Playability isn’t really a big issue at the Dunes Course in general. Whereas Dye really went to town on the PGA West Stadium Course green complexes, the Dunes’ putting surfaces and surroundings are rather tame by comparison. The bunkers are large on a number of holes but they aren’t particularly deep and I don’t recall any pot bunkers to make you want to pull your hair out.

This view from the tee of the par four 10th hole makes it look like a long carry over water. Thankfully it is manageable.

A few of the greens have some severe undulations but nothing that can’t be overcome with a sound putting stroke and proper placement of your approach shots.

Bonin expounded on what makes the Dunes challenging. “The most difficult aspect of playing the Dunes Course is the elevated greens along with the native grass which outlines most of the fairways. Because of the elevated greens on most of the holes you will need one extra club to the approach shots because of the carry.

“The greens are very true but do have a considerable amount of undulation.”

At 475-yards from the back tee the par five 2nd hole is reachable for some players. The look from behind the hole shows the beautiful mountain backdrop.

“There also aren’t any trick holes -- usually what you see is what you get and that is consistent throughout all 18 holes.”

Visibility is always a good thing on a golf course. At the Dunes you’ll be able to pick your target, and as Bonin said, if you take an extra club on the approach the elevated greens are relatively receptive to stopping the ball.

The layout is basically divided into two sections. Holes one and fourteen through eighteen are near the resort center and are relatively wide open into a sort of “core” golf experience. Holes two through thirteen are set among the neighboring community with the perimeters bordered by residences. If you’re going to encounter the native grasses Bonin talked about it will probably be on the final few holes.

The short par four 12th hole actually has two water hazards. Here, the look towards the green.

Water hazards are present on eight holes, so expect to play a little target golf as well.

Bonin thinks the Dunes’ highlight holes include the par three sixth hole. At 191-yards from the back tee the sixth presents quite a visual challenge as the green appears to be surrounded by large bunkers. Unless your tee shot is precise expect to put your sand wedge to good use on the tricky par three.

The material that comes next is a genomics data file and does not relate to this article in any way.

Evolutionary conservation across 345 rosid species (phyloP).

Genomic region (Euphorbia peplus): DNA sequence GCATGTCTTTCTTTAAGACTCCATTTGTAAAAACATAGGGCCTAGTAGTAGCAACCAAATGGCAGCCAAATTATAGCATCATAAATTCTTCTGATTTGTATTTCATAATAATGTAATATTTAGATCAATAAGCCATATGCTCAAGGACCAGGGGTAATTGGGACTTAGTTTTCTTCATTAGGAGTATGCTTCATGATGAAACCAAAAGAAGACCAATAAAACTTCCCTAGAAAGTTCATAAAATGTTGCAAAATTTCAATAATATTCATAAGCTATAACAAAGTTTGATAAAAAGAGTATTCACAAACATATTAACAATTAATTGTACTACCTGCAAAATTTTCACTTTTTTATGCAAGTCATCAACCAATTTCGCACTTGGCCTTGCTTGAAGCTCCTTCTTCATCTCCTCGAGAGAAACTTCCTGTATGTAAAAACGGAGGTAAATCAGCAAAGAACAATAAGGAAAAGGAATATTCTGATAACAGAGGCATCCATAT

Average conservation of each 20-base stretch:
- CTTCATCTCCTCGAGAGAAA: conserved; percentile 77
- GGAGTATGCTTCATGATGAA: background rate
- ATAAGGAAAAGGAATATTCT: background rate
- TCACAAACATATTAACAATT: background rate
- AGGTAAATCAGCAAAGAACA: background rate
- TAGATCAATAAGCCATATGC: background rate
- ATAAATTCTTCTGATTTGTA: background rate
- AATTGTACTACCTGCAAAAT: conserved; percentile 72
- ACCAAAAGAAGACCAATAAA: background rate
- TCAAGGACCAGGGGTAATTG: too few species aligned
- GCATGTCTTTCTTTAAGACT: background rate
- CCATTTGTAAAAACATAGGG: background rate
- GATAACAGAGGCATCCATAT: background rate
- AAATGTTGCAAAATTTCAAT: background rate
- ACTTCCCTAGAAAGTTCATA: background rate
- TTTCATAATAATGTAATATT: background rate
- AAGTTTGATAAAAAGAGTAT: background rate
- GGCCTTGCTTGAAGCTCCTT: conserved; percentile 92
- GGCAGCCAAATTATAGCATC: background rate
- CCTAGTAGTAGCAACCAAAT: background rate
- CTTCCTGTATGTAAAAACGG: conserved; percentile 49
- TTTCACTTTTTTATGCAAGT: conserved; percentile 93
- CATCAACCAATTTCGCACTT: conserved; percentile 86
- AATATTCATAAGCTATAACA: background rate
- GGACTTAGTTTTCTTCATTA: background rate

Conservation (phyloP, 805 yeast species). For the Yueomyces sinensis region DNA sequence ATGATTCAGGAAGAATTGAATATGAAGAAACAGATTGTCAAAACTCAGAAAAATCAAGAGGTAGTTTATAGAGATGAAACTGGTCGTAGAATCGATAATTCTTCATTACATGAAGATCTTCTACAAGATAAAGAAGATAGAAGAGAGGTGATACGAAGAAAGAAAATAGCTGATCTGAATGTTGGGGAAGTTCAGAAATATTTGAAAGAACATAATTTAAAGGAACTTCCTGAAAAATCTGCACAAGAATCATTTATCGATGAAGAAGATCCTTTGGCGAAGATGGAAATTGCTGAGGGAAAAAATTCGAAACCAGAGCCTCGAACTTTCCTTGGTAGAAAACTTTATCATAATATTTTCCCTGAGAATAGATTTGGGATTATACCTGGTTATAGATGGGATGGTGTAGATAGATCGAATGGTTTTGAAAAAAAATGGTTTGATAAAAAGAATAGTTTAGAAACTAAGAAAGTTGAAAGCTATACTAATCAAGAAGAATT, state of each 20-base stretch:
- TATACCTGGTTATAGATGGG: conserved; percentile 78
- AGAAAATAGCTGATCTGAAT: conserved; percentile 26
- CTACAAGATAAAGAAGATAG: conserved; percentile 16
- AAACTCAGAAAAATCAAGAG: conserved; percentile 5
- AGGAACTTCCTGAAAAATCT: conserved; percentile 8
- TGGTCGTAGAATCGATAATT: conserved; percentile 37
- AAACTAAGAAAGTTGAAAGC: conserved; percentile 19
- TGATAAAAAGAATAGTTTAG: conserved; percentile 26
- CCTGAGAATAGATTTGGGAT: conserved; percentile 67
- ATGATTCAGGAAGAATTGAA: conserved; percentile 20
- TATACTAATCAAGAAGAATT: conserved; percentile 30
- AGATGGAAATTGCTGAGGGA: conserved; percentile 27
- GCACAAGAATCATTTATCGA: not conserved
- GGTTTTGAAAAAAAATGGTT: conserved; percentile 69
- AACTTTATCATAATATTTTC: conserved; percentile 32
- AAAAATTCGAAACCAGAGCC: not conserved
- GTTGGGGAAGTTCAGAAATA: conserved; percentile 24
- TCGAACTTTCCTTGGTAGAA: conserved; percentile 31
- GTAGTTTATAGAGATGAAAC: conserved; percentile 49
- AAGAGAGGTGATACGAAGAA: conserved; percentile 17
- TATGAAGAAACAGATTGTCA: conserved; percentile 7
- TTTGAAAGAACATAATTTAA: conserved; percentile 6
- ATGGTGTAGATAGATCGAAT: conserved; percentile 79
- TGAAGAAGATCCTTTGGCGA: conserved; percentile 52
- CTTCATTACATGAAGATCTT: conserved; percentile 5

The outward nine’s other par three, the eighth hole, presents a completely different type of difficulty. Depending on which tee you play from there’s water on three sides of the green. The sight of the wet stuff comes as a bit of a shock after playing the mostly dry first seven holes. There is plenty of bailout room to the left and back of the green but if you choose to chicken out from the water, expect to leave a tough Dye-like up-and-down.

The 491-yard 9th hole is rated the easiest of the three par fives on the front nine.

On the returning nine Bonin thinks the par four seventeenth will leave an impression. “The seventeenth hole is considered one of the hardest par fours in the state of California; it is the hole David Feherty did for his show on Q-School from his time in 1993.”

That’s no joke; the seventeenth certainly got the best of us. It’s “only” 420 yards from the back tee, but since it wraps around a lake (on the left) it plays much longer if you choose to bail too far right on the tee shot.

Another nice aspect of the Dunes Course is its walkability should you choose to go that route. A good portion of the year it’s probably too hot for all but the heartiest, but during the cooler months it would make for a nice stroll around the gentle rolling links.

Coming home on the par four 18th hole. Unlike with most Dye courses the finishing link presents a decent birdie opportunity.

We’ll leave the last word to Bonin. “I want players who take on the Dunes to leave with the feeling like their golf game was challenged and also that they felt they needed to use all of their clubs in the bag. I want them to feel as though they had just played one of Pete Dye's finest layouts.

“And also that they got more than they paid for and that they leave satisfied with all aspects of their round and got exceptional value and service and can't wait to get back.”

Yes indeed. In an area of the country where there are a lot of great golf experiences, the La Quinta Dunes course seems to fit right in.


 The Dunes Course at La Quinta Resort and Club
50-200 Avenida Vista Bonita,
La Quinta, CA 92253

Phone: (760) 546-5712


Course Designer: Pete Dye
Head Golf Professional/Clubhouse Manager: Alan Bonin

Tees/Yardage/Slope/Rating (Par 72)

Black               6629    134/72.4
White              6277    128/70.8
Silver               5846    122/68.5          134/74.5 (W)
Gold                5325    116/66.0          126/71.5 (W)
Red                 4877                            123/68.7         
Orange            3886                            111/63.3


Rates in season range from $89 to $149 and in the off season they range from $39 to $79.

Consult the website for current conditions, rates and specials.